The United States spent nearly $500 million to deploy National Guard troops to Washington, D.C. ahead of President Joe Biden’s inauguration, military officials said according to a Thursday report.
The cost includes transporting the troops from various states to D.C., health benefits, housing, and other essentials, U.S. military officials said according to the Associated Press. The expenses cover the price of keeping between 5,000 and 7,000 troops in D.C. through March 14. (RELATED: REPORT: National Guard Had Zero Confrontations With Protesters During Biden Inauguration)
Around 26,000 National Guard troops from all 50 states and four territories were deployed to D.C. after the Jan. 6 riot at the Capitol building. The troops were located across the city to protect the city from reported threats of violence. After the Jan. 6 riot, the Department of Homeland Security warned against further violence in a terrorism bulletin, the Associated Press reported.
Roughly 5,000 troops were abruptly ordered to leave Capitol grounds on Jan. 21 and were seen sleeping in a parking garage with one bathroom.
“Yesterday dozens of senators and congressmen walked down our lines taking photos, shaking our hands and thanking us for our service. Within 24 hours, they had no further use for us and banished us to the corner of a parking garage …” one Guardsman said https://t.co/2QneUNtBDe pic.twitter.com/Q8lZzP7hHV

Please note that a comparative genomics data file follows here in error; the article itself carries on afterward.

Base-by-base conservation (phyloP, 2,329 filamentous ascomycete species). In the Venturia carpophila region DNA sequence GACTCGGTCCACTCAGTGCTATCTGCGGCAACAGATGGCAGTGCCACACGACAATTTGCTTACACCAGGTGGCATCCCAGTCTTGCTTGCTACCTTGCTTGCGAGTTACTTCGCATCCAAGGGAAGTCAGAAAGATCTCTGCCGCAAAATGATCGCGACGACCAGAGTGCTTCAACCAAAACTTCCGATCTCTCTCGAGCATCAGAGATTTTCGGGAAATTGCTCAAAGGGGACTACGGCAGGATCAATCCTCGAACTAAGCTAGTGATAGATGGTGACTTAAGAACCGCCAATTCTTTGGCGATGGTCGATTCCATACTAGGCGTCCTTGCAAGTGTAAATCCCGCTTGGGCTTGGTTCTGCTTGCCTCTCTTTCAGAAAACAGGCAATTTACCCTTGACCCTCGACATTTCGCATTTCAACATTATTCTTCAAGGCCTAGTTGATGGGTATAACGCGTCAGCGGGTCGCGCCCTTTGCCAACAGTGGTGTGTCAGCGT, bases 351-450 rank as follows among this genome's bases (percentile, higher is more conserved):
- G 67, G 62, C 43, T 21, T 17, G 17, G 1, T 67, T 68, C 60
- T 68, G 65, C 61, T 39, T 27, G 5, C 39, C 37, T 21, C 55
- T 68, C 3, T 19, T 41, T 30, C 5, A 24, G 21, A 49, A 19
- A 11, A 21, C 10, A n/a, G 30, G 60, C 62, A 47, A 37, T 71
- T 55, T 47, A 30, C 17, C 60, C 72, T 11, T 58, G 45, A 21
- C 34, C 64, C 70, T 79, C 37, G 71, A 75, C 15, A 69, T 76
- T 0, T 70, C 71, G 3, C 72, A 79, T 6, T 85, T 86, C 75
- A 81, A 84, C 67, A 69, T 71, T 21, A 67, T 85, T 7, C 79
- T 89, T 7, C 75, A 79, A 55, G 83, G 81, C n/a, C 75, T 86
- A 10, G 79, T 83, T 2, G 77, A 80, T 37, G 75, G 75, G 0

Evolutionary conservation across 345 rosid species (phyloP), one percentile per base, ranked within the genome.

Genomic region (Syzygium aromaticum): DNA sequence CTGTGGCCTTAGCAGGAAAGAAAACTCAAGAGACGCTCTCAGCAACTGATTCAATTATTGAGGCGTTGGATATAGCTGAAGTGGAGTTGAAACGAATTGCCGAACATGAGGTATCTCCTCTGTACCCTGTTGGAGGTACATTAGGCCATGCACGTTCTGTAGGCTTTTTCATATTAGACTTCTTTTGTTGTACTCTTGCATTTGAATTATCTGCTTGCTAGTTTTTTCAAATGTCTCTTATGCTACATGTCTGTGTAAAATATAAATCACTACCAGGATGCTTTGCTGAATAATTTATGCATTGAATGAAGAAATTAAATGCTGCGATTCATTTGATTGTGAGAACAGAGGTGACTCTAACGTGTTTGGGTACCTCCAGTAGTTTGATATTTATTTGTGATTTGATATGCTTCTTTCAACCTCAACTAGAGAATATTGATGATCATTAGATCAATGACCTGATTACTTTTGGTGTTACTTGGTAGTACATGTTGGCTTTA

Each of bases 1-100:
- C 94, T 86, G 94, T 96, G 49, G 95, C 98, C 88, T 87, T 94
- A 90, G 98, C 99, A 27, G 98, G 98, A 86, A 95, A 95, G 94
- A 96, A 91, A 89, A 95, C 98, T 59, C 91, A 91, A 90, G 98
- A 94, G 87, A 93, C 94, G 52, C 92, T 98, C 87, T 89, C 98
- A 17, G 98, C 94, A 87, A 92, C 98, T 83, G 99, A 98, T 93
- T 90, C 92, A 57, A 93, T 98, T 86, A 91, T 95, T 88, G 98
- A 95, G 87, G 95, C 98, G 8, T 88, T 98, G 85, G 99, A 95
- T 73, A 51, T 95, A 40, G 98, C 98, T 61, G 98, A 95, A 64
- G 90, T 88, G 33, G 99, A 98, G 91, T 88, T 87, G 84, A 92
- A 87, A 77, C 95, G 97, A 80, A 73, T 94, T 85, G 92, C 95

— POLITICO (@politico) January 22, 2021
Some soldiers said that they were not informed of a specific threat or security concern as a reason for remaining in D.C. through mid-March. (RELATED: ‘This Is What A Hero Looks Like’: National Guard Sergeant Teaches Elementary Schoolers While Deployed In Washington)
“There is no defined situation, or mission statement,” a soldier who served in Afghanistan told Politico. “This is very unusual for any military mission.”
Governors of a few states, including Montana, Florida, Texas, and New Hampshire, have ordered their troops to return home, reducing the number of Guard members remaining in D.C. after the inauguration, Politico reported.